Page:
Here is our fourth special SDG Dispatch communication regarding the current virus situation.
Treatment and vaccine of the virus is currently being developed and there has been some good news. While we wait for those, here are new findings about the virus that we can learn from recent research.
Q: Who is most at risk of COVID-19?
Various scientific studies has revealed the following risk factors for mortality of COVID-19 patients. Studies were done on groups of patients (older than 18 years old) that were either discharged or had died from the virus.
- Older in age: The odds of dying increased with age. The average age of survivors were 52 years compared to 69 years for those who passed away due to the virus.
- Presence of pre-existing medical conditions: More than half of the patients with COVID-19 were found to have hypertension, diabetes and/or coronary heart disease.
- Males: Men seems to be more prone to be affected. Based on a study, 58% of the patients with COVID-19 were men. And in another study, 1.25% of female patients died, while 4.25% of male patients died.
- Smokers: While there is no strong evidence (ie. research is showing mixed results) of an association between smoking and prevalence/ severity of COVID-19 specifically yet, it is found that when someone’s lungs are exposed to infections, the adverse effect of smoking is much more serious than those who do not smoke. Therefore, if you have not started smoking, don’t start!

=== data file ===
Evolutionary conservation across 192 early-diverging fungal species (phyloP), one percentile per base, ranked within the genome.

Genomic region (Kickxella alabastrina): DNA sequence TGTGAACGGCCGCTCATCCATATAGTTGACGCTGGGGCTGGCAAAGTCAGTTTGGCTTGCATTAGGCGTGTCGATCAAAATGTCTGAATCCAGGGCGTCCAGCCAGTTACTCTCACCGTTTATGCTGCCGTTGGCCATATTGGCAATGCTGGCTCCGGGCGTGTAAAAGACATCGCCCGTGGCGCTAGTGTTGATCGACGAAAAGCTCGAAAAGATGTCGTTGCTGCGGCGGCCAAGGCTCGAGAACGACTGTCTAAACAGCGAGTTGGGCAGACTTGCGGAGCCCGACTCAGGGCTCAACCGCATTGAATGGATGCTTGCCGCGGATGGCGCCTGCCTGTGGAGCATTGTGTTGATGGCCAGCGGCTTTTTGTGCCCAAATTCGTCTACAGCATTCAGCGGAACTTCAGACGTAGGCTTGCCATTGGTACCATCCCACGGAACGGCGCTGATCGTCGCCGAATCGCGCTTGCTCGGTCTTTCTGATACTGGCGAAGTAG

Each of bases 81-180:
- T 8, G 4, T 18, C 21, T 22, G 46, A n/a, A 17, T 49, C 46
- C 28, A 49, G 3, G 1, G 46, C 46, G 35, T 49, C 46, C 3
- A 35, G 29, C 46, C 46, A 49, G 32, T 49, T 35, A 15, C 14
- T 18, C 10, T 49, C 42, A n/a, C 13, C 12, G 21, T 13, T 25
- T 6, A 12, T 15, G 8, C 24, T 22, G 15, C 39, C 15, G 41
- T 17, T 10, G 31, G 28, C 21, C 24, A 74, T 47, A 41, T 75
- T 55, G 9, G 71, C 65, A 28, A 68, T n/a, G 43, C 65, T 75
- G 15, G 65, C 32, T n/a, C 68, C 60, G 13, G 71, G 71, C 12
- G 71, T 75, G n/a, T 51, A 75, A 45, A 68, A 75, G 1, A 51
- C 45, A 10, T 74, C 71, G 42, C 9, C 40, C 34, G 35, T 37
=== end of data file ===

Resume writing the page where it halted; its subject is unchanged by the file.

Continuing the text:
Q: Which areas are the most contaminated in a COVID-19 isolation room?
An interesting study done in Singapore explored the level of contamination by the virus in the air, surface environment and Personal Protection Equipment (PPE) in a few of the isolation rooms for patients with COVID-19.
The results found that 13 (87%) of 15 room sites (including air outlet fans) and 3 (60%) of 5 toilet sites (toilet bowl, sink, and door handle) returning results of contamination. Anteroom and corridor samples were not contamination.
While only 1 PPE swab, from the surface of a shoe front, was contaminated. All other PPE swabs were not contaminated.
This highlights the importance of handwashing, as well as underline the importance of disinfection work in dental/medical settings.